Has the development of modern technology led to the destruction of date night, or has it merely transformed it? Date night was once an event where couples left the house, their parents, or perhaps their kids, to spend time together. Fifty years ago, inviting a significant other over to watch a television show would not be considered a date night. Going out to dinner, a movie, or even a walk in the park might have been an appropriate use of the term, but never just casually sitting on the couch.
How, then, does this tweet fit into the idea of a transforming date night?
While making some assumptions, we can see that this man has a completely different view of what date night is compared to what it once was. He uses humor to let his audience know that he is not completely serious, and that watching Unbreakable Kimmy Schmidt from across the country is not exactly “hot.” This man does, however, tell the audience that live-texting from across the country is a bonding activity for he and his significant other. The couple believes they do not have to travel 2000 miles, or even travel from their seat in front of the television in order to have a date night.
The Oxford English Dictionary describes date night as “a prearranged occasion on which an established couple, especially one with children, go for a night out together.” Either this definition is becoming outdated, or the old concept of date night is becoming extinct.
Let’s say that date night is evolving. Sure, there are still couples who make the time to dress up, get a babysitter, and get out of the house, but many do not. Younger generations in particular are making the transition to stay in versus going out.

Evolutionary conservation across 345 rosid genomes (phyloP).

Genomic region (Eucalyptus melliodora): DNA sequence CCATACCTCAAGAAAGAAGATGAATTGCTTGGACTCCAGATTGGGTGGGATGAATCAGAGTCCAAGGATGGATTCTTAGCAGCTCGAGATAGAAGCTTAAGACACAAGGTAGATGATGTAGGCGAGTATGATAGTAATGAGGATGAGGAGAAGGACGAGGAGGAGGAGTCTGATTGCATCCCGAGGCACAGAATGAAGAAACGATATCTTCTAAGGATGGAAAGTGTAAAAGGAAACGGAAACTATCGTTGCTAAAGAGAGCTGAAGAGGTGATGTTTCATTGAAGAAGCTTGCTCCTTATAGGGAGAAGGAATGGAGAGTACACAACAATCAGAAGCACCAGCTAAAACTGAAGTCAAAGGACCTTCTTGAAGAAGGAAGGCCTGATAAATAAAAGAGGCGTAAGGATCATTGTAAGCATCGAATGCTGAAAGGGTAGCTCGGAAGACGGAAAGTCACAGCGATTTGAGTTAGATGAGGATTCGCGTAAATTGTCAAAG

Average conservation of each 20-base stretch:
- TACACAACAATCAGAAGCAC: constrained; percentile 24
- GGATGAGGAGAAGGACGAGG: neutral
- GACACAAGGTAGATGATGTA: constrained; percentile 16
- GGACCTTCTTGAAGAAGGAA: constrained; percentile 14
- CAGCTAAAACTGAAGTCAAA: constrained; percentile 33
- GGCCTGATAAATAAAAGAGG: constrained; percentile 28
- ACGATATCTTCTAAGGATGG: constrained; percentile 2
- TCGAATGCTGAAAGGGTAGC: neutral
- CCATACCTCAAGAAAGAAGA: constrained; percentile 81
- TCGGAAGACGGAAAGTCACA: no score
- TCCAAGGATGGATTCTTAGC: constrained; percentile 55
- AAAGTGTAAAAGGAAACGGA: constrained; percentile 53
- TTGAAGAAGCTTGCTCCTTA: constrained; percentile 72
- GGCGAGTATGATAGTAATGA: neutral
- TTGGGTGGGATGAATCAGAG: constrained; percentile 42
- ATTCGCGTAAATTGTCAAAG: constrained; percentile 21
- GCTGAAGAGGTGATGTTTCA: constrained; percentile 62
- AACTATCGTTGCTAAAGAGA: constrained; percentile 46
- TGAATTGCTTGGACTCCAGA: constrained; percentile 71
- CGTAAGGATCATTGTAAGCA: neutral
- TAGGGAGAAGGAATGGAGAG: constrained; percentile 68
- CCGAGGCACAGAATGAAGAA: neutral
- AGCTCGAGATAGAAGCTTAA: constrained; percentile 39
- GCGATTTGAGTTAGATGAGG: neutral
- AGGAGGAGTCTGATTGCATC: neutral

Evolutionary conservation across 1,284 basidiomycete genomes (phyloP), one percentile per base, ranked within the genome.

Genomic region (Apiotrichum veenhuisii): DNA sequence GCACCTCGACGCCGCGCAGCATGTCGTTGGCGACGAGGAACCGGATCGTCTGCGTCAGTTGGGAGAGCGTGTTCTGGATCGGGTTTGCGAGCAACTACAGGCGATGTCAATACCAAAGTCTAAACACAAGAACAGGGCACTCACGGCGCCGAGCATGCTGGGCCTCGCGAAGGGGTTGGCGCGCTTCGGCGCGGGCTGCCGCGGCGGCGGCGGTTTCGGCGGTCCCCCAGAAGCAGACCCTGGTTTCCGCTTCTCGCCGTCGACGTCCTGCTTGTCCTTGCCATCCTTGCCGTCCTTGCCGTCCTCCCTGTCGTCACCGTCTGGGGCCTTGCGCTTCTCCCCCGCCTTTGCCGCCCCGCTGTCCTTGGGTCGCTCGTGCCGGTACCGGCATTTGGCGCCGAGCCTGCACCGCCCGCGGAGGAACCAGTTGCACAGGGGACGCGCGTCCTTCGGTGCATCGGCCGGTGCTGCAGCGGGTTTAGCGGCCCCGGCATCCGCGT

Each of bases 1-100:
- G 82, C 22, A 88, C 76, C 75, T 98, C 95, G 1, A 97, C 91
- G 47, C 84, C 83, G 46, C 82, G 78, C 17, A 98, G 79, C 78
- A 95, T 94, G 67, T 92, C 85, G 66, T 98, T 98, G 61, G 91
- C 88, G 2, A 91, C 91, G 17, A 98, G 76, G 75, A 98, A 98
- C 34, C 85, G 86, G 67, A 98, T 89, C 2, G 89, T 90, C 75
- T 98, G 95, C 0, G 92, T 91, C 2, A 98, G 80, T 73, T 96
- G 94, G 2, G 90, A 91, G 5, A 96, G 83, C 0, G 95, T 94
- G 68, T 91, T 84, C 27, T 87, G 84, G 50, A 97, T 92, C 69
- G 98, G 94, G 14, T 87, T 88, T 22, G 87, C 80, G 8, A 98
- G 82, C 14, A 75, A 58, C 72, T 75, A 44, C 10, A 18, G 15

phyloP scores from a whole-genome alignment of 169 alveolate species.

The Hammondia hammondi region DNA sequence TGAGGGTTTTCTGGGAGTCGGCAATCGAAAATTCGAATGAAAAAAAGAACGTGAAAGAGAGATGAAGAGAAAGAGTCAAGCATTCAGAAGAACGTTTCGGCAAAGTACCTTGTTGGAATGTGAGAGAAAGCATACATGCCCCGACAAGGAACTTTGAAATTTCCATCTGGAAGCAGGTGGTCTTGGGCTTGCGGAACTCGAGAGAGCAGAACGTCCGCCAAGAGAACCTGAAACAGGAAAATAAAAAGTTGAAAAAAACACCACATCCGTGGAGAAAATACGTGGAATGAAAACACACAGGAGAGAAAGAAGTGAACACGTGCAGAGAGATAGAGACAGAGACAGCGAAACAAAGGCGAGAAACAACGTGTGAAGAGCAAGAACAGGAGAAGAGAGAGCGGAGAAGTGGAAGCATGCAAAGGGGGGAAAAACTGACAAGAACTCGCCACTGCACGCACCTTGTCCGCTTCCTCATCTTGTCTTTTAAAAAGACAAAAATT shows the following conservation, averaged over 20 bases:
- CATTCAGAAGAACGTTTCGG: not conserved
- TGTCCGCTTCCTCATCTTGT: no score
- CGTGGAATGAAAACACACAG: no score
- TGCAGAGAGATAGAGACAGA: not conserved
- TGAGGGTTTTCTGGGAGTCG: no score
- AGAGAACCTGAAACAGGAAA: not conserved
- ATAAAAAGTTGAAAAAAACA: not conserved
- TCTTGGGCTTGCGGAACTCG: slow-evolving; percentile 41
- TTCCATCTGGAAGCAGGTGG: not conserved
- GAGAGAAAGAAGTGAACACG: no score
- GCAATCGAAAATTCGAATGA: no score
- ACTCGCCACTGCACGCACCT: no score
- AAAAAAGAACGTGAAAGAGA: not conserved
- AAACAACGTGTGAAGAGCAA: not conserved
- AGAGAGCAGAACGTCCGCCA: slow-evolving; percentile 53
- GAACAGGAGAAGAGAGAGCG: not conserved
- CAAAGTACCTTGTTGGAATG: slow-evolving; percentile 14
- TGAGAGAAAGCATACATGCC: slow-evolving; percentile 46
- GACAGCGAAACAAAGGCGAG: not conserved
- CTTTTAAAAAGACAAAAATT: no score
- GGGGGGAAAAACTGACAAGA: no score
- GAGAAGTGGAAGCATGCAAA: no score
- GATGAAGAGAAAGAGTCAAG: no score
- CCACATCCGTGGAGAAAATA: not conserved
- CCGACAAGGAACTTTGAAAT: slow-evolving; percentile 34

In the past, initiating a relationship typically meant getting to know another person by going out on dates, hence the development of the word “dating.” Now, dating is used as a synonym for being in a relationship, even if the couple has never even been out on a date. Couples consider themselves dating if they “hang out” and get to know one another in the casual setting of a household. Who or what is to blame for causing this change and making things so casual? The answer is, not so surprisingly, the cell phone.
In an article written in the Boston Globe in July 2009, Steve Calechman said that “keypads have been showing up too often as a third wheel.” He goes into detail about how people often mindlessly text during dates, paying no care to how their date feels about it. If texting during these once sacred social events was a problem six years ago, one can only imagine how prevalent it is today. Texting and mobile social media use have become infinitely more relevant and common in just the past couple of years, and they have obvious effects on dates.
It is your job to decide whether or not to keep the seemingly old fashioned date alive, or to let it be eaten up by social media and texting. Will you get off the couch?